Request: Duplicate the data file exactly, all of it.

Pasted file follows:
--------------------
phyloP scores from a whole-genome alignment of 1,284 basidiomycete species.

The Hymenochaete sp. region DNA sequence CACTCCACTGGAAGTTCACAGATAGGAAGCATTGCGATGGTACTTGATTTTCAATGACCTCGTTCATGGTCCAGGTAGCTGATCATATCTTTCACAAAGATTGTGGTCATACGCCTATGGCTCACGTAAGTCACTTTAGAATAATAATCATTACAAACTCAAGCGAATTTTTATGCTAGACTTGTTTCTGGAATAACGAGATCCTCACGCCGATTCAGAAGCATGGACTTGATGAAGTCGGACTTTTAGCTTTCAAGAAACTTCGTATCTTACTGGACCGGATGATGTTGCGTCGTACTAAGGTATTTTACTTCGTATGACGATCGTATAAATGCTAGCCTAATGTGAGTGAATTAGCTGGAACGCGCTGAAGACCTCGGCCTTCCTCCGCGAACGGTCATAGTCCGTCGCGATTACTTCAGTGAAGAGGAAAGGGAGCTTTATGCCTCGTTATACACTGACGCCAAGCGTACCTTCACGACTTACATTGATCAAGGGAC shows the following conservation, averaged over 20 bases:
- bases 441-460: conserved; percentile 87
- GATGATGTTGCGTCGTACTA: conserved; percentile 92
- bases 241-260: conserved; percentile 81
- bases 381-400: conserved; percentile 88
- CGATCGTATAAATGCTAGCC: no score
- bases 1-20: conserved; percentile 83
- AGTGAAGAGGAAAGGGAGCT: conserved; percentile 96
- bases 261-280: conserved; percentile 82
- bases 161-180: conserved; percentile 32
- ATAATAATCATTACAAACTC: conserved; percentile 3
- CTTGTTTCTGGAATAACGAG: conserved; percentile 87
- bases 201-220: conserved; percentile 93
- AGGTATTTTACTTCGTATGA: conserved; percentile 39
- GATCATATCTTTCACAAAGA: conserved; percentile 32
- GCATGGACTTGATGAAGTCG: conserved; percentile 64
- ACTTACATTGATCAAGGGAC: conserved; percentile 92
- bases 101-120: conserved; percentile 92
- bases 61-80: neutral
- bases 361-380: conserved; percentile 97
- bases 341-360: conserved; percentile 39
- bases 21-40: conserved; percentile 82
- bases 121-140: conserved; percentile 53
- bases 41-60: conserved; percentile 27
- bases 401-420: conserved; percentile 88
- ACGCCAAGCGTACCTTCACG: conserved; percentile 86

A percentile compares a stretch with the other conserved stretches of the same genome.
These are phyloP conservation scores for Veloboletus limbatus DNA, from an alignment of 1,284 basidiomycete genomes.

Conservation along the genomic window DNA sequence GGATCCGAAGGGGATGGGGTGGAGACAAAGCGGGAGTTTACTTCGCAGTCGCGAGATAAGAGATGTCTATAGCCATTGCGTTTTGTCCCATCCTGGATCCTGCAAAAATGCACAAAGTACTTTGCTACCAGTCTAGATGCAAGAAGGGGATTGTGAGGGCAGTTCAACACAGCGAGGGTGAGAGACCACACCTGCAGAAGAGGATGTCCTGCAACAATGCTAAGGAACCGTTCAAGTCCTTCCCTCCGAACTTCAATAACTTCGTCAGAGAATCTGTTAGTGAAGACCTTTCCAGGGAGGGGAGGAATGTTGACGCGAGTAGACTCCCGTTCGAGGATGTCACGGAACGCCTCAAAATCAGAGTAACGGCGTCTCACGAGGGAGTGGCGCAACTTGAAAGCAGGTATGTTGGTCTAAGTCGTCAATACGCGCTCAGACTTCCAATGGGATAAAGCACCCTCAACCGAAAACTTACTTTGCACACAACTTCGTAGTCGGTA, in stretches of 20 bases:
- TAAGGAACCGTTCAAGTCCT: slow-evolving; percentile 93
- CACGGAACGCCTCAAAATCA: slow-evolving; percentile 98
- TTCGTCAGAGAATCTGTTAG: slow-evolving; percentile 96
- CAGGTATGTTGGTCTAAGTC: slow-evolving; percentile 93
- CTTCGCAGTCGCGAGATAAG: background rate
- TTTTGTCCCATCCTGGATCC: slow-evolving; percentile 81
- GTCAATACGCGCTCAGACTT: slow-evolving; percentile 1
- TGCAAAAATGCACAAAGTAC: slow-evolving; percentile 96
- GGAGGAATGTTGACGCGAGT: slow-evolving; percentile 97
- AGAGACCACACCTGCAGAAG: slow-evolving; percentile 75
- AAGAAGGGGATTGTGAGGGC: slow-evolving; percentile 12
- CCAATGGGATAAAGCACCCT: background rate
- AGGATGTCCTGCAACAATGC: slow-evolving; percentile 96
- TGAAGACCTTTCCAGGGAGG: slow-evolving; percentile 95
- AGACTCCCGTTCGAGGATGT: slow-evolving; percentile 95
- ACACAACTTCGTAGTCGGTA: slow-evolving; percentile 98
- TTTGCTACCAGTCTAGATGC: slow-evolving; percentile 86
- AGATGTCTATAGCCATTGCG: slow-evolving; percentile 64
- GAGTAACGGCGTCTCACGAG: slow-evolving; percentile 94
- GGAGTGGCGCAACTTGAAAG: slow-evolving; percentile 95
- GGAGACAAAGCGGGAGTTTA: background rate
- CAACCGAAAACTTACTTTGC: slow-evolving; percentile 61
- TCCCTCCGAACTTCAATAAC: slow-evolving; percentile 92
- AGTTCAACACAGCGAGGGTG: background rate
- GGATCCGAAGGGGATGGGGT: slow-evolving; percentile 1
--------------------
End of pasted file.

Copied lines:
phyloP scores from a whole-genome alignment of 1,284 basidiomycete species.

The Hymenochaete sp. region DNA sequence CACTCCACTGGAAGTTCACAGATAGGAAGCATTGCGATGGTACTTGATTTTCAATGACCTCGTTCATGGTCCAGGTAGCTGATCATATCTTTCACAAAGATTGTGGTCATACGCCTATGGCTCACGTAAGTCACTTTAGAATAATAATCATTACAAACTCAAGCGAATTTTTATGCTAGACTTGTTTCTGGAATAACGAGATCCTCACGCCGATTCAGAAGCATGGACTTGATGAAGTCGGACTTTTAGCTTTCAAGAAACTTCGTATCTTACTGGACCGGATGATGTTGCGTCGTACTAAGGTATTTTACTTCGTATGACGATCGTATAAATGCTAGCCTAATGTGAGTGAATTAGCTGGAACGCGCTGAAGACCTCGGCCTTCCTCCGCGAACGGTCATAGTCCGTCGCGATTACTTCAGTGAAGAGGAAAGGGAGCTTTATGCCTCGTTATACACTGACGCCAAGCGTACCTTCACGACTTACATTGATCAAGGGAC shows the following conservation, averaged over 20 bases:
- bases 441-460: conserved; percentile 87
- GATGATGTTGCGTCGTACTA: conserved; percentile 92
- bases 241-260: conserved; percentile 81
- bases 381-400: conserved; percentile 88
- CGATCGTATAAATGCTAGCC: no score
- bases 1-20: conserved; percentile 83
- AGTGAAGAGGAAAGGGAGCT: conserved; percentile 96
- bases 261-280: conserved; percentile 82
- bases 161-180: conserved; percentile 32
- ATAATAATCATTACAAACTC: conserved; percentile 3
- CTTGTTTCTGGAATAACGAG: conserved; percentile 87
- bases 201-220: conserved; percentile 93
- AGGTATTTTACTTCGTATGA: conserved; percentile 39
- GATCATATCTTTCACAAAGA: conserved; percentile 32
- GCATGGACTTGATGAAGTCG: conserved; percentile 64
- ACTTACATTGATCAAGGGAC: conserved; percentile 92
- bases 101-120: conserved; percentile 92
- bases 61-80: neutral
- bases 361-380: conserved; percentile 97
- bases 341-360: conserved; percentile 39
- bases 21-40: conserved; percentile 82
- bases 121-140: conserved; percentile 53
- bases 41-60: conserved; percentile 27
- bases 401-420: conserved; percentile 88
- ACGCCAAGCGTACCTTCACG: conserved; percentile 86

A percentile compares a stretch with the other conserved stretches of the same genome.
These are phyloP conservation scores for Veloboletus limbatus DNA, from an alignment of 1,284 basidiomycete genomes.

Conservation along the genomic window DNA sequence GGATCCGAAGGGGATGGGGTGGAGACAAAGCGGGAGTTTACTTCGCAGTCGCGAGATAAGAGATGTCTATAGCCATTGCGTTTTGTCCCATCCTGGATCCTGCAAAAATGCACAAAGTACTTTGCTACCAGTCTAGATGCAAGAAGGGGATTGTGAGGGCAGTTCAACACAGCGAGGGTGAGAGACCACACCTGCAGAAGAGGATGTCCTGCAACAATGCTAAGGAACCGTTCAAGTCCTTCCCTCCGAACTTCAATAACTTCGTCAGAGAATCTGTTAGTGAAGACCTTTCCAGGGAGGGGAGGAATGTTGACGCGAGTAGACTCCCGTTCGAGGATGTCACGGAACGCCTCAAAATCAGAGTAACGGCGTCTCACGAGGGAGTGGCGCAACTTGAAAGCAGGTATGTTGGTCTAAGTCGTCAATACGCGCTCAGACTTCCAATGGGATAAAGCACCCTCAACCGAAAACTTACTTTGCACACAACTTCGTAGTCGGTA, in stretches of 20 bases:
- TAAGGAACCGTTCAAGTCCT: slow-evolving; percentile 93
- CACGGAACGCCTCAAAATCA: slow-evolving; percentile 98
- TTCGTCAGAGAATCTGTTAG: slow-evolving; percentile 96
- CAGGTATGTTGGTCTAAGTC: slow-evolving; percentile 93
- CTTCGCAGTCGCGAGATAAG: background rate
- TTTTGTCCCATCCTGGATCC: slow-evolving; percentile 81
- GTCAATACGCGCTCAGACTT: slow-evolving; percentile 1
- TGCAAAAATGCACAAAGTAC: slow-evolving; percentile 96
- GGAGGAATGTTGACGCGAGT: slow-evolving; percentile 97
- AGAGACCACACCTGCAGAAG: slow-evolving; percentile 75
- AAGAAGGGGATTGTGAGGGC: slow-evolving; percentile 12
- CCAATGGGATAAAGCACCCT: background rate
- AGGATGTCCTGCAACAATGC: slow-evolving; percentile 96
- TGAAGACCTTTCCAGGGAGG: slow-evolving; percentile 95
- AGACTCCCGTTCGAGGATGT: slow-evolving; percentile 95
- ACACAACTTCGTAGTCGGTA: slow-evolving; percentile 98
- TTTGCTACCAGTCTAGATGC: slow-evolving; percentile 86
- AGATGTCTATAGCCATTGCG: slow-evolving; percentile 64
- GAGTAACGGCGTCTCACGAG: slow-evolving; percentile 94
- GGAGTGGCGCAACTTGAAAG: slow-evolving; percentile 95
- GGAGACAAAGCGGGAGTTTA: background rate
- CAACCGAAAACTTACTTTGC: slow-evolving; percentile 61
- TCCCTCCGAACTTCAATAAC: slow-evolving; percentile 92
- AGTTCAACACAGCGAGGGTG: background rate
- GGATCCGAAGGGGATGGGGT: slow-evolving; percentile 1